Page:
Today, the library houses an extraordinary collection of published works. Books on mountaineering, sailing and fishing compete for space amongst works on religion and philosophy, the fine arts, architecture, painting, music, theatre, literature, photography, pets and everything else. Many are hardly relevant to modern times yet so beautifully written that one can’t help but leaf through the pages of painstakingly illustrated descriptions. ‘The Strangling of Persia’, a 1912 publication by Morgan Schuster is practically calling out to be picked up- and a visiting foreign couple who’ve obtained temporary membership for the day do.

The oldest work in here is ‘An Account of the Island of Ceylon’ by Captain Robert Percival, published in 1803. “Even before the British took over Sri Lanka,” enthuses a proud Mr. Abeywickrama. “We believe that this is the only, if not one of the few copies available in Sri Lanka.” Captain Percival came over to the island with His Majesty’s 19th Regiment of Foot and was immediately caught up in the romance of the land and determined to delve further into Ceylon’s history. The result was a 400 plus-page account of the country and its people, a rare copy of which is housed at the Galle Library.

Many of the books are donations made from its inception in 1832. Its members would always be bringing in large volumes for they knew that these works would be well taken care of. “The custom of the old times would be for members to show their support by either cash donations or books. The Galle Fort was home to many intellectuals and they would donate their books once they were finished with them, or if it was a particularly interesting one that they thought the other members would enjoy. This custom continues to live on now,” smiles Mr. Abeywickrama.

The lending and reference of these works are closely monitored by a 31-member library committee, whose commitment and dedication to the library is a story of its own. Seven of these office bearers form a select committee that makes decisions about bestowing the privilege of using the library on members. “Not everyone is granted a membership,” says Mr. Somaratne. “The selection process is very closely monitored, as we often get loiterers who are just looking for a space to while away time. To be a permanent member, you must be from the Galle District. If you’re a visitor to the Fort and wish to make use of the library for a short time, you can pay a temporary membership fee of Rs. 1000 and obtain it.”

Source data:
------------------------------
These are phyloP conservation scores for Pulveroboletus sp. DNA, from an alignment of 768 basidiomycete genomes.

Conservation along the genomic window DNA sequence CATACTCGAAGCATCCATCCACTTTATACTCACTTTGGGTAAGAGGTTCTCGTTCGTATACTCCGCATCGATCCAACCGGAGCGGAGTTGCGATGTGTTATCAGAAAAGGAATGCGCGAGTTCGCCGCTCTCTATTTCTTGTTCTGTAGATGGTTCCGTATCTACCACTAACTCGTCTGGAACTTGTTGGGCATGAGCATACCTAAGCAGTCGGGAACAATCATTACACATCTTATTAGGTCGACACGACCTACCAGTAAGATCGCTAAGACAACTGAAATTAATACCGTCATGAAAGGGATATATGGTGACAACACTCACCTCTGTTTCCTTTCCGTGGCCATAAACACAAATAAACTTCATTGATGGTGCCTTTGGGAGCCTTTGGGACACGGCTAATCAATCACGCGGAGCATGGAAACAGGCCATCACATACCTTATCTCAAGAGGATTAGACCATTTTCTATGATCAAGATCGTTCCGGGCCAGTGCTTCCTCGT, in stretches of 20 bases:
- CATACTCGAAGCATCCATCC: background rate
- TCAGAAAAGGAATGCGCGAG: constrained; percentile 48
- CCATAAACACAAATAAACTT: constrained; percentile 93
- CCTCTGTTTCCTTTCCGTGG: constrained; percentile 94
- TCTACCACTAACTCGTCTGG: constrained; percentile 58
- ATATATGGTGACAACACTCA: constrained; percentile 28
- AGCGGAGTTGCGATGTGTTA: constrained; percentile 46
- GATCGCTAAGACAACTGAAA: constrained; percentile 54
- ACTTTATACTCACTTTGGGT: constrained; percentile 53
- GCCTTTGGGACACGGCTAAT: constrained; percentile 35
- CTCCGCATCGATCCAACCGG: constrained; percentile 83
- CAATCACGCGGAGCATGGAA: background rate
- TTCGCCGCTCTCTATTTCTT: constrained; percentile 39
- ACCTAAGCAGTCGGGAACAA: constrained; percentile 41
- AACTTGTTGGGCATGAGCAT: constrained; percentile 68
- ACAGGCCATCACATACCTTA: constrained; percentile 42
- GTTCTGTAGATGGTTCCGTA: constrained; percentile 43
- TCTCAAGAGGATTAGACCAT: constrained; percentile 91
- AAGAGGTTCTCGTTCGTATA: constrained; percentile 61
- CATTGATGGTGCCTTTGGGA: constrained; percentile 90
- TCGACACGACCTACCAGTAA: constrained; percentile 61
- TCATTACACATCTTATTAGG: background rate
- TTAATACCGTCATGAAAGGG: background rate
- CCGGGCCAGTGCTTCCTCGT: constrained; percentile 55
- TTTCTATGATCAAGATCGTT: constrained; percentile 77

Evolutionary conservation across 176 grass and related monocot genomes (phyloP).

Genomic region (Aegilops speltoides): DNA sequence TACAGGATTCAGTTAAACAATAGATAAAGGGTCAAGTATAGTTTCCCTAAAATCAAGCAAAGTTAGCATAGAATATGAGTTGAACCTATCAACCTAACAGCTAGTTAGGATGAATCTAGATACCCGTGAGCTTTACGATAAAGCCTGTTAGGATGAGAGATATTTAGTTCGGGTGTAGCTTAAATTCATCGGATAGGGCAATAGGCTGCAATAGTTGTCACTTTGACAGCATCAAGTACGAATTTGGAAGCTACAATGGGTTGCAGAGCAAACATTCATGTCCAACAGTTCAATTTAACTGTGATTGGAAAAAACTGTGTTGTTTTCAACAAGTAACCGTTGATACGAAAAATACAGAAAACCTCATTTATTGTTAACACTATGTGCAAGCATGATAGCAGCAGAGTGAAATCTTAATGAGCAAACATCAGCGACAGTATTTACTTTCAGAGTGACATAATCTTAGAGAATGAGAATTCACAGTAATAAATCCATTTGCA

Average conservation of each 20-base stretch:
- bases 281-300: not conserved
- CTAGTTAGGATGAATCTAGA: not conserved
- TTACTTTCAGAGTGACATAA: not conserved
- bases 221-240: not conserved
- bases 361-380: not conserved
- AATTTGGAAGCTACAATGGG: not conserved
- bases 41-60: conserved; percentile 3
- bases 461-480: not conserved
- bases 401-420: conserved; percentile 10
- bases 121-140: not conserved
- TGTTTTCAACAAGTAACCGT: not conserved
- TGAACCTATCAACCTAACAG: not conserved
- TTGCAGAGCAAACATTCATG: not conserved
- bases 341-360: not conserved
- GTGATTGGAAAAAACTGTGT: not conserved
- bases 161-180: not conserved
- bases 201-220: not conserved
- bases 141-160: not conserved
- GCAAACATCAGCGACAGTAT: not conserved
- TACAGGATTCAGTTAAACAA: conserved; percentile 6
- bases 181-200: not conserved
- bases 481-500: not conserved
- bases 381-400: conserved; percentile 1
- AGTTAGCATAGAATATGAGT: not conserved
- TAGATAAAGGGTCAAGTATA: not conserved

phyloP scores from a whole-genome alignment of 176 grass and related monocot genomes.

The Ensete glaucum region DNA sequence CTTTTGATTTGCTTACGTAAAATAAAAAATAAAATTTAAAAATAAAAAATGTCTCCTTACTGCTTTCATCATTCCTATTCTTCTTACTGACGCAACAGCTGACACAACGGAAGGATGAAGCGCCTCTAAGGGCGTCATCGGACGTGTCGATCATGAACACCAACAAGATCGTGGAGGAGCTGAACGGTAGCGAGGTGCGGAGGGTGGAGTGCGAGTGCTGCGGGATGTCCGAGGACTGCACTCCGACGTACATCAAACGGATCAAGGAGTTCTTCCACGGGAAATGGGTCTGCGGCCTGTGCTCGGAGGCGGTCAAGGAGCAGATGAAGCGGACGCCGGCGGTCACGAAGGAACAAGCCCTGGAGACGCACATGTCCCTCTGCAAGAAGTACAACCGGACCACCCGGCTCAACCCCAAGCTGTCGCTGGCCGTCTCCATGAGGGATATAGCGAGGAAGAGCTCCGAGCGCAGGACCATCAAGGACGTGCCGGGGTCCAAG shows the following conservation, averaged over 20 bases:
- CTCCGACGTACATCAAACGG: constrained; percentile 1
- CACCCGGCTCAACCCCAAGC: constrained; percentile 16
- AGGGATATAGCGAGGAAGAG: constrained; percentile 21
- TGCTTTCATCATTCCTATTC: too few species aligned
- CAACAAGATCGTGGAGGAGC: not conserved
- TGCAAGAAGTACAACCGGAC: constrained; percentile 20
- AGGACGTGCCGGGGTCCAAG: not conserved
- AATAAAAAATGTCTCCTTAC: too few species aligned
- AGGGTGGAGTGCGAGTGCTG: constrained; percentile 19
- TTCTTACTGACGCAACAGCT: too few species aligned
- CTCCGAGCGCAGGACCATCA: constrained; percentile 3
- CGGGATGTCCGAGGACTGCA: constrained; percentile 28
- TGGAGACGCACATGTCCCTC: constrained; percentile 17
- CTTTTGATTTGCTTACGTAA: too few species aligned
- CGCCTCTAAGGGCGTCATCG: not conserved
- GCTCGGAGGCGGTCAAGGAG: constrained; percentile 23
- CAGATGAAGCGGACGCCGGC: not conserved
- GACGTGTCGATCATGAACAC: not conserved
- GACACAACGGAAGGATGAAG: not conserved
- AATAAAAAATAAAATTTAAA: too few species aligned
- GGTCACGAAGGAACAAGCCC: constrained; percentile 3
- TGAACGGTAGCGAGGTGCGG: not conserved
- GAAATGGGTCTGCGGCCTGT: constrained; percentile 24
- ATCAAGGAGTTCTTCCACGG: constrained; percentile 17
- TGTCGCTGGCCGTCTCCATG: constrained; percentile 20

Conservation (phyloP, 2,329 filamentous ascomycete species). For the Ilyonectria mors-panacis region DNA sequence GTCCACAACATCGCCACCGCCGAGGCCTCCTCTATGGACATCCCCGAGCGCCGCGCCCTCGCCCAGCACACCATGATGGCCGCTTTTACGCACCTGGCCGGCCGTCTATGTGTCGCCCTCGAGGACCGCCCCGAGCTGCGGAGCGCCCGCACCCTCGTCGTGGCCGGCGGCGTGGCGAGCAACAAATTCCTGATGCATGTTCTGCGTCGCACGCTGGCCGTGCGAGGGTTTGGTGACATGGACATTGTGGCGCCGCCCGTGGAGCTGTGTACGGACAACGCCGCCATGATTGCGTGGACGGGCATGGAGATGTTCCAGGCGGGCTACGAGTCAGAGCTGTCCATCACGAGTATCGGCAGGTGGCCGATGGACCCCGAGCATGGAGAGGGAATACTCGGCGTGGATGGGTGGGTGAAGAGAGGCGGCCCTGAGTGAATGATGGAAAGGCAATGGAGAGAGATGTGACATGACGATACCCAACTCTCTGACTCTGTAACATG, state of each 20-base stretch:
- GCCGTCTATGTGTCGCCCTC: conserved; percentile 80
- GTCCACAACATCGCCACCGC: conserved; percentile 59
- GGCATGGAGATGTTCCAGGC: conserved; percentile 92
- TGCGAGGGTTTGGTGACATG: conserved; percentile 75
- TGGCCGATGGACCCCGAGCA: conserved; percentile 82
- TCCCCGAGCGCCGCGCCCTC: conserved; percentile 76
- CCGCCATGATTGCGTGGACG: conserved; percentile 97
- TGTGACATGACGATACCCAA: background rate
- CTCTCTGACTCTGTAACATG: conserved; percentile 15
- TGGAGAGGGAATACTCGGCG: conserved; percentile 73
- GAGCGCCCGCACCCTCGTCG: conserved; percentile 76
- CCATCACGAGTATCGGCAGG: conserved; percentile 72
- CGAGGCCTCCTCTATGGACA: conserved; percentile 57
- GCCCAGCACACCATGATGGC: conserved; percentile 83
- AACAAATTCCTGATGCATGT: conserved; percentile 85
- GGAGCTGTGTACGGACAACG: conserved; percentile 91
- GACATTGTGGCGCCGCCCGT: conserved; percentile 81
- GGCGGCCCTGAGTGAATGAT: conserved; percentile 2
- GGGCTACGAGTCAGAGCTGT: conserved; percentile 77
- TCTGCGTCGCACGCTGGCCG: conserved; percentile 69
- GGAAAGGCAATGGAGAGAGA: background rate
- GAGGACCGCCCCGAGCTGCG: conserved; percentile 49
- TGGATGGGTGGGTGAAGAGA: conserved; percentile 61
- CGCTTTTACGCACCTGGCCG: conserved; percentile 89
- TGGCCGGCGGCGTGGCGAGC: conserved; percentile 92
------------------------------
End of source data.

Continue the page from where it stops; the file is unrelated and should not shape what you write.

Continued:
The selection process is worthy of mention. Your name will be read out at a committee meeting, and then each member will be given a black ball and a white ball (in the style of lotteries). They will cast their vote anonymously by dropping either a black or white ball into a jar by closing their fists over the ball. The black is a ‘no’ and of course, a white is a ‘yes’. The decision must be unanimous though-if an applicant is given a single ‘black’ vote he will be disqualified.

“It means we never argue later!” grins Mr. Aiyoob. This strict membership process is an effort to preserve the exclusivity and illustrious history that surrounds the Galle Library. “I remember as a child in the 50’s and 60’s, this place used to be a hotspot for intellectuals,” recalls Mr. Aiyoob. “Many government officials lived and worked within the Fort, so afternoons and evenings were often heated debates around this very same table and as a child I would love coming in to listen to them.”

That atmosphere is something they try to preserve even now with monthly talks and forum sessions. They also hope to introduce a new project for schoolchildren to learn English in affiliation with the library. 
From teachers to shop owners to aspiring writers, these ladies and gentlemen of the Galle Fort have strong affection towards this old building of theirs; and that, perhaps, is the real story behind the Galle Library.